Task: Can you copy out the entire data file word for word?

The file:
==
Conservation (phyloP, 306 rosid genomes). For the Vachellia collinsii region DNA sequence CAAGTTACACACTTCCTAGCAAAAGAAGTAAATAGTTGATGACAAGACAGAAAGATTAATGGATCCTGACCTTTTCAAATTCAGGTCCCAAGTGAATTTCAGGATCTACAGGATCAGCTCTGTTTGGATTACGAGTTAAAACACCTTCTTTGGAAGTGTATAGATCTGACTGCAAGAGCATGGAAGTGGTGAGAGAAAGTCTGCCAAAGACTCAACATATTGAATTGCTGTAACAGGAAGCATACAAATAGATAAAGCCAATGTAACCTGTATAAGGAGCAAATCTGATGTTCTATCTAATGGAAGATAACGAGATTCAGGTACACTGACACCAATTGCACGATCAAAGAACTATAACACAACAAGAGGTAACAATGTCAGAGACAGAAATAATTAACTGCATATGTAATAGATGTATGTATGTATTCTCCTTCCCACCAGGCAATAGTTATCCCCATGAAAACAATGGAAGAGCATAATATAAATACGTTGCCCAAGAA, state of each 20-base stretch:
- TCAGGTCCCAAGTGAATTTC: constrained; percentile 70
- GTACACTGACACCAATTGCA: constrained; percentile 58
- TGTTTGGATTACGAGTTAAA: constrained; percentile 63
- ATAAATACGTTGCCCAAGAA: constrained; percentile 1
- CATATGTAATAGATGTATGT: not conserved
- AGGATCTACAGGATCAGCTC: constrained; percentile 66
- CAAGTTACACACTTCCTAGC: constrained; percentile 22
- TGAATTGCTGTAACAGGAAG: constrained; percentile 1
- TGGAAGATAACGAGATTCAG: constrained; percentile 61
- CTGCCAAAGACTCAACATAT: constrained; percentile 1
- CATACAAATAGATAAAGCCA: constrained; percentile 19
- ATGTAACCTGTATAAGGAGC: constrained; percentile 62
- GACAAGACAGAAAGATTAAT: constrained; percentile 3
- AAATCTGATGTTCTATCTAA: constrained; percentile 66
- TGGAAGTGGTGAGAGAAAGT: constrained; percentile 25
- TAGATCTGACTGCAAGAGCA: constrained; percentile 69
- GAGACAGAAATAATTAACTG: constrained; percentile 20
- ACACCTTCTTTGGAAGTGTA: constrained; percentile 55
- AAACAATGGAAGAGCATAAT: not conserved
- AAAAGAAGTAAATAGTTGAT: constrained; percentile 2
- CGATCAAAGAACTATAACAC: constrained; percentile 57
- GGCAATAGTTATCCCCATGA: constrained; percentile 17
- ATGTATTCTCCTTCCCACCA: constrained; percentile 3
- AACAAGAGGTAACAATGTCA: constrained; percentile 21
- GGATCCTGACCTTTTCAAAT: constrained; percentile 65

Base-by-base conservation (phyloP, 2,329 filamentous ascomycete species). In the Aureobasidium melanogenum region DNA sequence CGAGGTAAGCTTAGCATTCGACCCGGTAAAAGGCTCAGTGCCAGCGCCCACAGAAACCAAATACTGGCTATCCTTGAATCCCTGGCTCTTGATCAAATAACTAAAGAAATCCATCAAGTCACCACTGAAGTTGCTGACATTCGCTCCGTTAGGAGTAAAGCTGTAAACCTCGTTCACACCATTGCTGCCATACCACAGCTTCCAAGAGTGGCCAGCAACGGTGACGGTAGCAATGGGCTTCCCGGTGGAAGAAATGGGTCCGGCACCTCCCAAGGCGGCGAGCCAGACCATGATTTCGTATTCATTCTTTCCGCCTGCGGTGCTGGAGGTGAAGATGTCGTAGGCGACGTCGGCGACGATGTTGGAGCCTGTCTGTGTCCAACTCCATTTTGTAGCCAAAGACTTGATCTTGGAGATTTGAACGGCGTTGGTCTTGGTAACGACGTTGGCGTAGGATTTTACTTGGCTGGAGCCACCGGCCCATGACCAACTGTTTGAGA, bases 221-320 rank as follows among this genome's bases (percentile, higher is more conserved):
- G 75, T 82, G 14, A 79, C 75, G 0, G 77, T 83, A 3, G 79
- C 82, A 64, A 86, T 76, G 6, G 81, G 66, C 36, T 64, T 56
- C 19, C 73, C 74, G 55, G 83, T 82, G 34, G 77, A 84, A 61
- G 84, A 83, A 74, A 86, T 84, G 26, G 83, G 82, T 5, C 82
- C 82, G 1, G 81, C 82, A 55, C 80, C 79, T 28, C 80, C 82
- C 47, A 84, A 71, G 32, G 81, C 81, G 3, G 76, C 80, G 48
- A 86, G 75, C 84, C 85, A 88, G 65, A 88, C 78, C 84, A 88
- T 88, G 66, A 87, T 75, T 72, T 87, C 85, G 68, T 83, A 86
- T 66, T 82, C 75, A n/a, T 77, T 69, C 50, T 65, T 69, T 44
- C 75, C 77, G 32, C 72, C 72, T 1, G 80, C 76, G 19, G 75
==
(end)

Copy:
Conservation (phyloP, 306 rosid genomes). For the Vachellia collinsii region DNA sequence CAAGTTACACACTTCCTAGCAAAAGAAGTAAATAGTTGATGACAAGACAGAAAGATTAATGGATCCTGACCTTTTCAAATTCAGGTCCCAAGTGAATTTCAGGATCTACAGGATCAGCTCTGTTTGGATTACGAGTTAAAACACCTTCTTTGGAAGTGTATAGATCTGACTGCAAGAGCATGGAAGTGGTGAGAGAAAGTCTGCCAAAGACTCAACATATTGAATTGCTGTAACAGGAAGCATACAAATAGATAAAGCCAATGTAACCTGTATAAGGAGCAAATCTGATGTTCTATCTAATGGAAGATAACGAGATTCAGGTACACTGACACCAATTGCACGATCAAAGAACTATAACACAACAAGAGGTAACAATGTCAGAGACAGAAATAATTAACTGCATATGTAATAGATGTATGTATGTATTCTCCTTCCCACCAGGCAATAGTTATCCCCATGAAAACAATGGAAGAGCATAATATAAATACGTTGCCCAAGAA, state of each 20-base stretch:
- TCAGGTCCCAAGTGAATTTC: constrained; percentile 70
- GTACACTGACACCAATTGCA: constrained; percentile 58
- TGTTTGGATTACGAGTTAAA: constrained; percentile 63
- ATAAATACGTTGCCCAAGAA: constrained; percentile 1
- CATATGTAATAGATGTATGT: not conserved
- AGGATCTACAGGATCAGCTC: constrained; percentile 66
- CAAGTTACACACTTCCTAGC: constrained; percentile 22
- TGAATTGCTGTAACAGGAAG: constrained; percentile 1
- TGGAAGATAACGAGATTCAG: constrained; percentile 61
- CTGCCAAAGACTCAACATAT: constrained; percentile 1
- CATACAAATAGATAAAGCCA: constrained; percentile 19
- ATGTAACCTGTATAAGGAGC: constrained; percentile 62
- GACAAGACAGAAAGATTAAT: constrained; percentile 3
- AAATCTGATGTTCTATCTAA: constrained; percentile 66
- TGGAAGTGGTGAGAGAAAGT: constrained; percentile 25
- TAGATCTGACTGCAAGAGCA: constrained; percentile 69
- GAGACAGAAATAATTAACTG: constrained; percentile 20
- ACACCTTCTTTGGAAGTGTA: constrained; percentile 55
- AAACAATGGAAGAGCATAAT: not conserved
- AAAAGAAGTAAATAGTTGAT: constrained; percentile 2
- CGATCAAAGAACTATAACAC: constrained; percentile 57
- GGCAATAGTTATCCCCATGA: constrained; percentile 17
- ATGTATTCTCCTTCCCACCA: constrained; percentile 3
- AACAAGAGGTAACAATGTCA: constrained; percentile 21
- GGATCCTGACCTTTTCAAAT: constrained; percentile 65

Base-by-base conservation (phyloP, 2,329 filamentous ascomycete species). In the Aureobasidium melanogenum region DNA sequence CGAGGTAAGCTTAGCATTCGACCCGGTAAAAGGCTCAGTGCCAGCGCCCACAGAAACCAAATACTGGCTATCCTTGAATCCCTGGCTCTTGATCAAATAACTAAAGAAATCCATCAAGTCACCACTGAAGTTGCTGACATTCGCTCCGTTAGGAGTAAAGCTGTAAACCTCGTTCACACCATTGCTGCCATACCACAGCTTCCAAGAGTGGCCAGCAACGGTGACGGTAGCAATGGGCTTCCCGGTGGAAGAAATGGGTCCGGCACCTCCCAAGGCGGCGAGCCAGACCATGATTTCGTATTCATTCTTTCCGCCTGCGGTGCTGGAGGTGAAGATGTCGTAGGCGACGTCGGCGACGATGTTGGAGCCTGTCTGTGTCCAACTCCATTTTGTAGCCAAAGACTTGATCTTGGAGATTTGAACGGCGTTGGTCTTGGTAACGACGTTGGCGTAGGATTTTACTTGGCTGGAGCCACCGGCCCATGACCAACTGTTTGAGA, bases 221-320 rank as follows among this genome's bases (percentile, higher is more conserved):
- G 75, T 82, G 14, A 79, C 75, G 0, G 77, T 83, A 3, G 79
- C 82, A 64, A 86, T 76, G 6, G 81, G 66, C 36, T 64, T 56
- C 19, C 73, C 74, G 55, G 83, T 82, G 34, G 77, A 84, A 61
- G 84, A 83, A 74, A 86, T 84, G 26, G 83, G 82, T 5, C 82
- C 82, G 1, G 81, C 82, A 55, C 80, C 79, T 28, C 80, C 82
- C 47, A 84, A 71, G 32, G 81, C 81, G 3, G 76, C 80, G 48
- A 86, G 75, C 84, C 85, A 88, G 65, A 88, C 78, C 84, A 88
- T 88, G 66, A 87, T 75, T 72, T 87, C 85, G 68, T 83, A 86
- T 66, T 82, C 75, A n/a, T 77, T 69, C 50, T 65, T 69, T 44
- C 75, C 77, G 32, C 72, C 72, T 1, G 80, C 76, G 19, G 75